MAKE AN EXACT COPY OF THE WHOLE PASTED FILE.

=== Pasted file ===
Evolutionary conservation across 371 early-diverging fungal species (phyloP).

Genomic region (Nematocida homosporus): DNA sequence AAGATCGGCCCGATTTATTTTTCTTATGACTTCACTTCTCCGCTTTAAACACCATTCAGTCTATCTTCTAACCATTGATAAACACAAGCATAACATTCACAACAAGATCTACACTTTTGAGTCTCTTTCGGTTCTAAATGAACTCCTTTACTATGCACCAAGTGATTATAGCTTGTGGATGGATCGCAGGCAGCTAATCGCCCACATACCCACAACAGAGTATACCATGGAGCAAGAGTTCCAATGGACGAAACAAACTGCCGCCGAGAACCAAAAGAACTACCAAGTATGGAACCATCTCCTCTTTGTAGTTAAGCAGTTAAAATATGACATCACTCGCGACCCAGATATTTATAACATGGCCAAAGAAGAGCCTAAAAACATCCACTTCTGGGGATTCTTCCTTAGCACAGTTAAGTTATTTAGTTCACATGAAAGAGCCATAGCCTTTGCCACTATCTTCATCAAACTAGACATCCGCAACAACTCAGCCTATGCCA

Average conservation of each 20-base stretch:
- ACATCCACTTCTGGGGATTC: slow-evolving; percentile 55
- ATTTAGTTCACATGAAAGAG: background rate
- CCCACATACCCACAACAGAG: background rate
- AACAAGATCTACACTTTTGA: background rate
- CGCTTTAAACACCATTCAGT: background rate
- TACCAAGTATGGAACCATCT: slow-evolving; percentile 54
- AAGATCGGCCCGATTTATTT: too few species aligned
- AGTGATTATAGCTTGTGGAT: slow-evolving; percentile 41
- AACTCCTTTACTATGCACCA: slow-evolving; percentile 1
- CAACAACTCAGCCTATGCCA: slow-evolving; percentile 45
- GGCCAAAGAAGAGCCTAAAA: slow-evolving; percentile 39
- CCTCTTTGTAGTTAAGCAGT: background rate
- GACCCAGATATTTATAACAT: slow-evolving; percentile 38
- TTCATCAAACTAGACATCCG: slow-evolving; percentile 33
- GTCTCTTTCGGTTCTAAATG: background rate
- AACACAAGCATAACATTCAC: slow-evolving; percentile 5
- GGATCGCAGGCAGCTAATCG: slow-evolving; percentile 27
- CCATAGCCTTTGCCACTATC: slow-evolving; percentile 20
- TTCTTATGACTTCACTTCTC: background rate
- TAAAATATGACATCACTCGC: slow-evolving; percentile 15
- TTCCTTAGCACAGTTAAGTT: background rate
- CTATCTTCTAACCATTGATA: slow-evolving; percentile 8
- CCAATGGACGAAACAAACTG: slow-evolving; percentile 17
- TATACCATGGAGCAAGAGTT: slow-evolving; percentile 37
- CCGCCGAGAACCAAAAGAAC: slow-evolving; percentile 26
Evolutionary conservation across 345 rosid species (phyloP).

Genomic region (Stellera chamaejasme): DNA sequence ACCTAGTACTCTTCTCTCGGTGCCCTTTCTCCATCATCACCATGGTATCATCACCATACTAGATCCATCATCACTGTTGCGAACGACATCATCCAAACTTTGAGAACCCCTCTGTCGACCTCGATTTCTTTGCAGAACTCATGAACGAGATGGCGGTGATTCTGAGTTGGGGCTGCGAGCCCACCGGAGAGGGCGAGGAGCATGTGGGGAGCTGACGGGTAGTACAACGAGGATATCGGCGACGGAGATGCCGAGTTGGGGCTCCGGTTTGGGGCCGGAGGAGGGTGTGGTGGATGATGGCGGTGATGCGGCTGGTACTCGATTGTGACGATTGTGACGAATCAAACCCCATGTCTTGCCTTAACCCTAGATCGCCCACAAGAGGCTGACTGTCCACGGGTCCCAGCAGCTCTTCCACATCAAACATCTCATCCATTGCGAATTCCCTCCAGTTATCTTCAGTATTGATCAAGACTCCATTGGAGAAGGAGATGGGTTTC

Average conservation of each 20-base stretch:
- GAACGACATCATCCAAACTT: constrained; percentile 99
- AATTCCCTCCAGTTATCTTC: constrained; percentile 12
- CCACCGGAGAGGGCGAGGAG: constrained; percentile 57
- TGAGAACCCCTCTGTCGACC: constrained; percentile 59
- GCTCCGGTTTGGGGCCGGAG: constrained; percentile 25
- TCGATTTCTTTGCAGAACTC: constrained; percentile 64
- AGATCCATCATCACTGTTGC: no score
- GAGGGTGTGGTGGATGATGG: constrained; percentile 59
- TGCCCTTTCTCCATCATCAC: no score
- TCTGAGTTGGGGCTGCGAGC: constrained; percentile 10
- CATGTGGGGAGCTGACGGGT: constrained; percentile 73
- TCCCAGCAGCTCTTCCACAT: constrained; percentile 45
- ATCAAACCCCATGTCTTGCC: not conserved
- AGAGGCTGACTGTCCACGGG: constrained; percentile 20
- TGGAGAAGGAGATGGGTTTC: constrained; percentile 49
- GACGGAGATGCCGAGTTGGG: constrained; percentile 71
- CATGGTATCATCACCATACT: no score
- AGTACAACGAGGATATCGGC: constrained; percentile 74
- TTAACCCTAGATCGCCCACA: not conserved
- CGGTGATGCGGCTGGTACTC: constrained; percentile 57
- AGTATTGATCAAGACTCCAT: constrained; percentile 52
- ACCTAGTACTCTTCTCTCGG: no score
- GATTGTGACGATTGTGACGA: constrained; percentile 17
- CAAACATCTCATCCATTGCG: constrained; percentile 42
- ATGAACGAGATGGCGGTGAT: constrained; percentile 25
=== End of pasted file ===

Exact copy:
Evolutionary conservation across 371 early-diverging fungal species (phyloP).

Genomic region (Nematocida homosporus): DNA sequence AAGATCGGCCCGATTTATTTTTCTTATGACTTCACTTCTCCGCTTTAAACACCATTCAGTCTATCTTCTAACCATTGATAAACACAAGCATAACATTCACAACAAGATCTACACTTTTGAGTCTCTTTCGGTTCTAAATGAACTCCTTTACTATGCACCAAGTGATTATAGCTTGTGGATGGATCGCAGGCAGCTAATCGCCCACATACCCACAACAGAGTATACCATGGAGCAAGAGTTCCAATGGACGAAACAAACTGCCGCCGAGAACCAAAAGAACTACCAAGTATGGAACCATCTCCTCTTTGTAGTTAAGCAGTTAAAATATGACATCACTCGCGACCCAGATATTTATAACATGGCCAAAGAAGAGCCTAAAAACATCCACTTCTGGGGATTCTTCCTTAGCACAGTTAAGTTATTTAGTTCACATGAAAGAGCCATAGCCTTTGCCACTATCTTCATCAAACTAGACATCCGCAACAACTCAGCCTATGCCA

Average conservation of each 20-base stretch:
- ACATCCACTTCTGGGGATTC: slow-evolving; percentile 55
- ATTTAGTTCACATGAAAGAG: background rate
- CCCACATACCCACAACAGAG: background rate
- AACAAGATCTACACTTTTGA: background rate
- CGCTTTAAACACCATTCAGT: background rate
- TACCAAGTATGGAACCATCT: slow-evolving; percentile 54
- AAGATCGGCCCGATTTATTT: too few species aligned
- AGTGATTATAGCTTGTGGAT: slow-evolving; percentile 41
- AACTCCTTTACTATGCACCA: slow-evolving; percentile 1
- CAACAACTCAGCCTATGCCA: slow-evolving; percentile 45
- GGCCAAAGAAGAGCCTAAAA: slow-evolving; percentile 39
- CCTCTTTGTAGTTAAGCAGT: background rate
- GACCCAGATATTTATAACAT: slow-evolving; percentile 38
- TTCATCAAACTAGACATCCG: slow-evolving; percentile 33
- GTCTCTTTCGGTTCTAAATG: background rate
- AACACAAGCATAACATTCAC: slow-evolving; percentile 5
- GGATCGCAGGCAGCTAATCG: slow-evolving; percentile 27
- CCATAGCCTTTGCCACTATC: slow-evolving; percentile 20
- TTCTTATGACTTCACTTCTC: background rate
- TAAAATATGACATCACTCGC: slow-evolving; percentile 15
- TTCCTTAGCACAGTTAAGTT: background rate
- CTATCTTCTAACCATTGATA: slow-evolving; percentile 8
- CCAATGGACGAAACAAACTG: slow-evolving; percentile 17
- TATACCATGGAGCAAGAGTT: slow-evolving; percentile 37
- CCGCCGAGAACCAAAAGAAC: slow-evolving; percentile 26
Evolutionary conservation across 345 rosid species (phyloP).

Genomic region (Stellera chamaejasme): DNA sequence ACCTAGTACTCTTCTCTCGGTGCCCTTTCTCCATCATCACCATGGTATCATCACCATACTAGATCCATCATCACTGTTGCGAACGACATCATCCAAACTTTGAGAACCCCTCTGTCGACCTCGATTTCTTTGCAGAACTCATGAACGAGATGGCGGTGATTCTGAGTTGGGGCTGCGAGCCCACCGGAGAGGGCGAGGAGCATGTGGGGAGCTGACGGGTAGTACAACGAGGATATCGGCGACGGAGATGCCGAGTTGGGGCTCCGGTTTGGGGCCGGAGGAGGGTGTGGTGGATGATGGCGGTGATGCGGCTGGTACTCGATTGTGACGATTGTGACGAATCAAACCCCATGTCTTGCCTTAACCCTAGATCGCCCACAAGAGGCTGACTGTCCACGGGTCCCAGCAGCTCTTCCACATCAAACATCTCATCCATTGCGAATTCCCTCCAGTTATCTTCAGTATTGATCAAGACTCCATTGGAGAAGGAGATGGGTTTC

Average conservation of each 20-base stretch:
- GAACGACATCATCCAAACTT: constrained; percentile 99
- AATTCCCTCCAGTTATCTTC: constrained; percentile 12
- CCACCGGAGAGGGCGAGGAG: constrained; percentile 57
- TGAGAACCCCTCTGTCGACC: constrained; percentile 59
- GCTCCGGTTTGGGGCCGGAG: constrained; percentile 25
- TCGATTTCTTTGCAGAACTC: constrained; percentile 64
- AGATCCATCATCACTGTTGC: no score
- GAGGGTGTGGTGGATGATGG: constrained; percentile 59
- TGCCCTTTCTCCATCATCAC: no score
- TCTGAGTTGGGGCTGCGAGC: constrained; percentile 10
- CATGTGGGGAGCTGACGGGT: constrained; percentile 73
- TCCCAGCAGCTCTTCCACAT: constrained; percentile 45
- ATCAAACCCCATGTCTTGCC: not conserved
- AGAGGCTGACTGTCCACGGG: constrained; percentile 20
- TGGAGAAGGAGATGGGTTTC: constrained; percentile 49
- GACGGAGATGCCGAGTTGGG: constrained; percentile 71
- CATGGTATCATCACCATACT: no score
- AGTACAACGAGGATATCGGC: constrained; percentile 74
- TTAACCCTAGATCGCCCACA: not conserved
- CGGTGATGCGGCTGGTACTC: constrained; percentile 57
- AGTATTGATCAAGACTCCAT: constrained; percentile 52
- ACCTAGTACTCTTCTCTCGG: no score
- GATTGTGACGATTGTGACGA: constrained; percentile 17
- CAAACATCTCATCCATTGCG: constrained; percentile 42
- ATGAACGAGATGGCGGTGAT: constrained; percentile 25